Football players suffer from physical and mental health as matches escalate | Sports | German football news and the most important international sports news | DW

Four games in 10 days. It’s not an abnormal workload for an elite player in the domestic season. But it’s an unusual mission in early June.

Germany, led by Hansi Flick, started their Nations League campaign against Italy in Bologna on Saturday, then returned to Munich to host England on Tuesday, then to Budapest to play Hungary the following Saturday and then return to Dortmund to meet the Italians again next Tuesday. They are not alone on such a difficult schedule.

Flick will likely rotate his squad but the travel, training and mental pressure to perform will remain for the players. These are the stressors that the players’ union, FIFPro believes, must be addressed in order to protect the physical and mental health of those at the top of the game in particular.

Their latest report, released on the eve of the Champions League final, found that 54% of players said they had sustained a physical injury due to an increased schedule, while 82% of high-performing coaches in the match said such efforts were negative. Impact on the mental health of players. These may not always be serious issues, but there is clearly a problem.

“It is critical that mandatory mechanisms are put in place to protect players from overburden,” FIFPRO general secretary Jonas Baer-Hoffmann told DW.

“The volume of matches today puts a huge strain on the mental and physical health of the national team players, and affects their performance on the field. Mandatory mechanisms will provide a welcome safety valve to relieve the pressure.”

Kevin De Bruyne: ‘We don’t have an opinion’

The problem has become more acute over the past two seasons with the disruption caused by the COVID-19 pandemic exacerbated by the World Cup in Qatar that takes place in November and December.

For Liverpool duo Mohamed Salah and Sadio Mane, the Champions League final was their 70th game of the season.

More than half of professional footballers who completed the FIFPro survey felt that regular violations of their rated rest periods were a problem. The report states that: High-performing coaches suggest a maximum of 55 games per season. 87% of players believe there should be fewer consecutive matches (less than five days off in between); And only 22% feel their voice is heard when it comes to business issues like these.

“For me, the Nations League is not important,” admitted Belgium player and Manchester City star Kevin De Bruyne, before adding: “As players, we can talk about vacation or rest, but we have no opinion.

“We follow what we need to do and that’s it. We have more than three weeks off every twelve months. Strangers don’t understand how a player feels after a season.”

De Bruyne was echoing an open letter contained in the FIFPro report and signed by players including Arturo Vidal and Leonardo Bonucci. “We’re athletes, not machines. Our bodies and minds have natural limits. When we’re stressed too hard or resting too little, we crash.”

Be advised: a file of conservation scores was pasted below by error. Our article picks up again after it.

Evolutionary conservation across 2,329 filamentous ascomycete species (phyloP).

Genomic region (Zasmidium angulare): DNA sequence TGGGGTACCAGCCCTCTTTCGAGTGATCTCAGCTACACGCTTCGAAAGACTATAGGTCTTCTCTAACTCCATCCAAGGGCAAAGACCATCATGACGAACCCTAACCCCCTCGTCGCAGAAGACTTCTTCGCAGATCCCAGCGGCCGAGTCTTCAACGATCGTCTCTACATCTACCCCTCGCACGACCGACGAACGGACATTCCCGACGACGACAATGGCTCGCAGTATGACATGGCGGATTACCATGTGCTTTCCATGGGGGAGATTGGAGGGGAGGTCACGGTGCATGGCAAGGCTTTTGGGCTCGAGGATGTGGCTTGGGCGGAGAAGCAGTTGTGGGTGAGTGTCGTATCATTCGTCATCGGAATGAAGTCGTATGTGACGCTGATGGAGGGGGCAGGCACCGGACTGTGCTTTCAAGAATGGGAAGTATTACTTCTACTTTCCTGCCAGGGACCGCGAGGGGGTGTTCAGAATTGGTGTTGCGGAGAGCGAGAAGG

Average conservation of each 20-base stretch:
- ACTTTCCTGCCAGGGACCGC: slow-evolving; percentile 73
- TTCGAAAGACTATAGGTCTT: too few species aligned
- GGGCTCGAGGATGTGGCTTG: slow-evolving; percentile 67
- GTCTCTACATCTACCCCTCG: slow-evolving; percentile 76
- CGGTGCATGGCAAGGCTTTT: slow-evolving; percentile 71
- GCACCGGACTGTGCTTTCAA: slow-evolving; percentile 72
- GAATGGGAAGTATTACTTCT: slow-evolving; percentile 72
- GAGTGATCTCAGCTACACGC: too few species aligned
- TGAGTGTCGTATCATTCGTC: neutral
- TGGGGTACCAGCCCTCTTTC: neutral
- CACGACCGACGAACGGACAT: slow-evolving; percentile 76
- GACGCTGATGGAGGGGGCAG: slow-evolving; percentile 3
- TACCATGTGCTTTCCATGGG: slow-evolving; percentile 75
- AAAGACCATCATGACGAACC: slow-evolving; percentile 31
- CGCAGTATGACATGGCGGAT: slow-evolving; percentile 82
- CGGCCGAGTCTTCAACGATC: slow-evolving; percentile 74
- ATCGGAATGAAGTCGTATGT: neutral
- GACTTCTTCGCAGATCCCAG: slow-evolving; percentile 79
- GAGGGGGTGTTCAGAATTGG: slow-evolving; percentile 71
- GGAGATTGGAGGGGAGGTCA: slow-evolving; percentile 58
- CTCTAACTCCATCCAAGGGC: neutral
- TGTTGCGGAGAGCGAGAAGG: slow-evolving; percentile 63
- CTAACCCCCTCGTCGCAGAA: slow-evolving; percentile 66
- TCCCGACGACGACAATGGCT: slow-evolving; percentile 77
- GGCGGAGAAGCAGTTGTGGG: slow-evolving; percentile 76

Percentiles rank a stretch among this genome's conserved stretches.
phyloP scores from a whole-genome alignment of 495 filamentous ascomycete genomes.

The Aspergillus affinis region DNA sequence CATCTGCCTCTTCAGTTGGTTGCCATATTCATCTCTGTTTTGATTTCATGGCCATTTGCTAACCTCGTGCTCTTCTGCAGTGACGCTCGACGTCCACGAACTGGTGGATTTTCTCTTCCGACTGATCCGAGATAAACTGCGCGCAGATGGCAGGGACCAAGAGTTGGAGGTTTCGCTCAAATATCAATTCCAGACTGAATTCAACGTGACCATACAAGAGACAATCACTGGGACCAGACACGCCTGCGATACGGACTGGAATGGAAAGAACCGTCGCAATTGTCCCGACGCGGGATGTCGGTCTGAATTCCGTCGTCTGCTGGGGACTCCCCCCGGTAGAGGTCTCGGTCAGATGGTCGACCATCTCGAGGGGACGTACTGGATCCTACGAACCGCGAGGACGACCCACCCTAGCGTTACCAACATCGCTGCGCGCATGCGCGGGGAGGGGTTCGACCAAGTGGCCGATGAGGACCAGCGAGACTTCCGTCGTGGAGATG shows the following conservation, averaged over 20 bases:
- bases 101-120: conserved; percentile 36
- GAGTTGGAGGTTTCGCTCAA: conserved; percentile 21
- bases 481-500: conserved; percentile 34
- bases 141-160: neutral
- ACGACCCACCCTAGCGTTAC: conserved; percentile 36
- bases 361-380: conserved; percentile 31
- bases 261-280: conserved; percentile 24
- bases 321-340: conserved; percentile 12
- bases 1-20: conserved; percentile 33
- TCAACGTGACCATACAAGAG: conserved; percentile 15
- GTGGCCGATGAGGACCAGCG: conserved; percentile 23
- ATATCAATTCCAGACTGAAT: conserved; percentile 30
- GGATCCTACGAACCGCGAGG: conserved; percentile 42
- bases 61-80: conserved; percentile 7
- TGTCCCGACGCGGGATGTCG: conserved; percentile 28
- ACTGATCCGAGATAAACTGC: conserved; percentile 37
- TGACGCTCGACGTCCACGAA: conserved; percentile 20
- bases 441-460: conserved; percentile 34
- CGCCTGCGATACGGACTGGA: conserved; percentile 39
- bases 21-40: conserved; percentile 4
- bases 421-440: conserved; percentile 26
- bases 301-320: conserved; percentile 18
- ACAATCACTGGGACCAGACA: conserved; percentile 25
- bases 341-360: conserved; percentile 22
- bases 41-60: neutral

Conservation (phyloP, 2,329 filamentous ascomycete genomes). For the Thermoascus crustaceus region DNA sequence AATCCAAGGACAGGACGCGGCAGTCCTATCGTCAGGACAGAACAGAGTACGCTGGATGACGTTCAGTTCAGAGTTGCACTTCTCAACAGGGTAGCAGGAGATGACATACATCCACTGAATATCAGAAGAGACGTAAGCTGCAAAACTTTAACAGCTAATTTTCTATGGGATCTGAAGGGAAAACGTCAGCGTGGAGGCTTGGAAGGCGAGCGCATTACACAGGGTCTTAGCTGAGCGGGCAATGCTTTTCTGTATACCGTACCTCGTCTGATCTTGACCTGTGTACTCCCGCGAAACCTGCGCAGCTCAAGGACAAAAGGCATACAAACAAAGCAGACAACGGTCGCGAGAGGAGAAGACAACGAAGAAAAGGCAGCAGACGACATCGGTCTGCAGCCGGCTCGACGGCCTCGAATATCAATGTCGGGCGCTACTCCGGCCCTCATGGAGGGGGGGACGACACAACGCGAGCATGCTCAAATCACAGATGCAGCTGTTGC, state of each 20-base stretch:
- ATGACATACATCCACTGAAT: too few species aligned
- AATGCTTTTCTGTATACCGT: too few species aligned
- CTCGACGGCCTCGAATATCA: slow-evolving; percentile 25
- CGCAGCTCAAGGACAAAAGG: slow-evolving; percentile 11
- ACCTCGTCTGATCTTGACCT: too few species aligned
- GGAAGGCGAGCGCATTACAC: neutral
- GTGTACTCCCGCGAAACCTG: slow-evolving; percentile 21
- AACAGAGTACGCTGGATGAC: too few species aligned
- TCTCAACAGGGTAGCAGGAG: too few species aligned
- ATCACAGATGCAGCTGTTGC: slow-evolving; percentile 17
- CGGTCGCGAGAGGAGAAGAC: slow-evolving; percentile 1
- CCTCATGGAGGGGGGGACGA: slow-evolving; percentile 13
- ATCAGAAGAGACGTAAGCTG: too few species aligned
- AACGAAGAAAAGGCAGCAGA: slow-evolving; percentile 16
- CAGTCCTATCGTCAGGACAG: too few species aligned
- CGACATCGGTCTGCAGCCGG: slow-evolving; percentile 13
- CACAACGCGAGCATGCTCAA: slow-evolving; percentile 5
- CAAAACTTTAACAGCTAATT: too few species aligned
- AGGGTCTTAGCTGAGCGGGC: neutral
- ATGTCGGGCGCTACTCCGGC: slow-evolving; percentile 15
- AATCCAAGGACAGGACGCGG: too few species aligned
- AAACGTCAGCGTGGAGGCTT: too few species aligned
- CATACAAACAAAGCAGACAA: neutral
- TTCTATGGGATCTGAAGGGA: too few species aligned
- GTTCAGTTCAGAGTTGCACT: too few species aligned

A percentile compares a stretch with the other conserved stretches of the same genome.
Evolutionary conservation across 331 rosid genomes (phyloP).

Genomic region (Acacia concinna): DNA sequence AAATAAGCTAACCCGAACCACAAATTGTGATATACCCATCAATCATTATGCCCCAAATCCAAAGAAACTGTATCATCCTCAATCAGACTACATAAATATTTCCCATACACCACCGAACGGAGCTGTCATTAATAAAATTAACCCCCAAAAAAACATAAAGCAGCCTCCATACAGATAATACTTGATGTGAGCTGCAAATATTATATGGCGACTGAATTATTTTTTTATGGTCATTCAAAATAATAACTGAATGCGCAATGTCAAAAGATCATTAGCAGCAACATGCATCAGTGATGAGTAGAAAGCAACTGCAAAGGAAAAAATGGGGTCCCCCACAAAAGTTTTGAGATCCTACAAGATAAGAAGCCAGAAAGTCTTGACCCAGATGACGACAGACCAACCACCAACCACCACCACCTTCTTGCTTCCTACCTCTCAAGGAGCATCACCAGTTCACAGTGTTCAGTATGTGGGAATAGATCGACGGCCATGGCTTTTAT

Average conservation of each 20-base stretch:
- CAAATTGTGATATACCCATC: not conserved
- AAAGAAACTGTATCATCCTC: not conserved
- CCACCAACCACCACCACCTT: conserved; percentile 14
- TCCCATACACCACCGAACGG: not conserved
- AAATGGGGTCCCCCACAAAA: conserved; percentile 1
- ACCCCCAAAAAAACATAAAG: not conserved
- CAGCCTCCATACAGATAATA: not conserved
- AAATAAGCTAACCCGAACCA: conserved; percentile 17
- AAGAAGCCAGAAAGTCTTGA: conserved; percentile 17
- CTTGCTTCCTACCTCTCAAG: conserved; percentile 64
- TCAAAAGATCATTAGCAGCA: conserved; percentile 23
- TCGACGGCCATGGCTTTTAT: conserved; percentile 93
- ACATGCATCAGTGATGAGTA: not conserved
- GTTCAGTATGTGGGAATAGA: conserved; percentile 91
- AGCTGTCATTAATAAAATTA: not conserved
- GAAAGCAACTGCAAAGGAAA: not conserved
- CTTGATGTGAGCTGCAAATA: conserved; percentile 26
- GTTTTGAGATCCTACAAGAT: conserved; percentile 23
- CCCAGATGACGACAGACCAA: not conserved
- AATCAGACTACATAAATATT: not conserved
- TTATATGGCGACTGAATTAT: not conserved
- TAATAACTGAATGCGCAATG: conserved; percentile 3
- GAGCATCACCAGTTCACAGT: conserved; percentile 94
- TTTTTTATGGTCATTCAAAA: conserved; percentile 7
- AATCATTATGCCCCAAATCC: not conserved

“Proper breaks between seasons are essential, and under pressure. As the international calendar expands and competitions multiply, players are spending more time on the road than ever before, often crossing multiple time zones to play their next match. That way.”

Salio Sis: Not as luxurious as it looks

According to the report, travel is another huge pressure on players.

Some players, particularly South American and African players who play soccer in Europe, will rack up hundreds of thousands of miles of air travel in a single season, with little recovery time in between. Senegalese Salio Ciss, who plays football for his team in France with Nancy, said it is not as luxurious as it might seem.

Salio Cisse (right) against Senegal against Egyptian Mohamed Salah earlier this year.

Salio Cisse (right) against Senegal against Egyptian Mohamed Salah earlier this year. Both players have demanding schedules.

“The general public often has a distorted picture of what life really is like for the vast majority of national team footballers who play abroad. We are not all equal, although we all share the same desire to reconcile our interests. Clubs with those of our unions.

“It is important to realize that these trips, which I tell the truth I do not take in the best conditions befitting a top-level athlete, add to the fatigue that is an integral part of an increasingly demanding profession, take a toll on our bodies and sometimes drain the spirits of even the bravest of us.” .

‘Unsustainable and unaccountable’

Limiting the number of matches a player can play per season and the suggestion, first put forward by FIFA in its semi-annual World Cup proposals, for fewer, but longer international breaks, may be among the strategies used to deal with the increasing demands.

But for now, it is up to the discretion of the players, coaches and medical staff. This cannot continue, says FIFPro’s Baer-Hoffmann.

“A competition model that values ​​players as assets but denies them proper rest and recovery has locked us on an unsustainable and unaccountable path. Reform is urgent, and the work starts here: by listening to the players and what their bodies are telling us.”

Edited by: Matt Ford.

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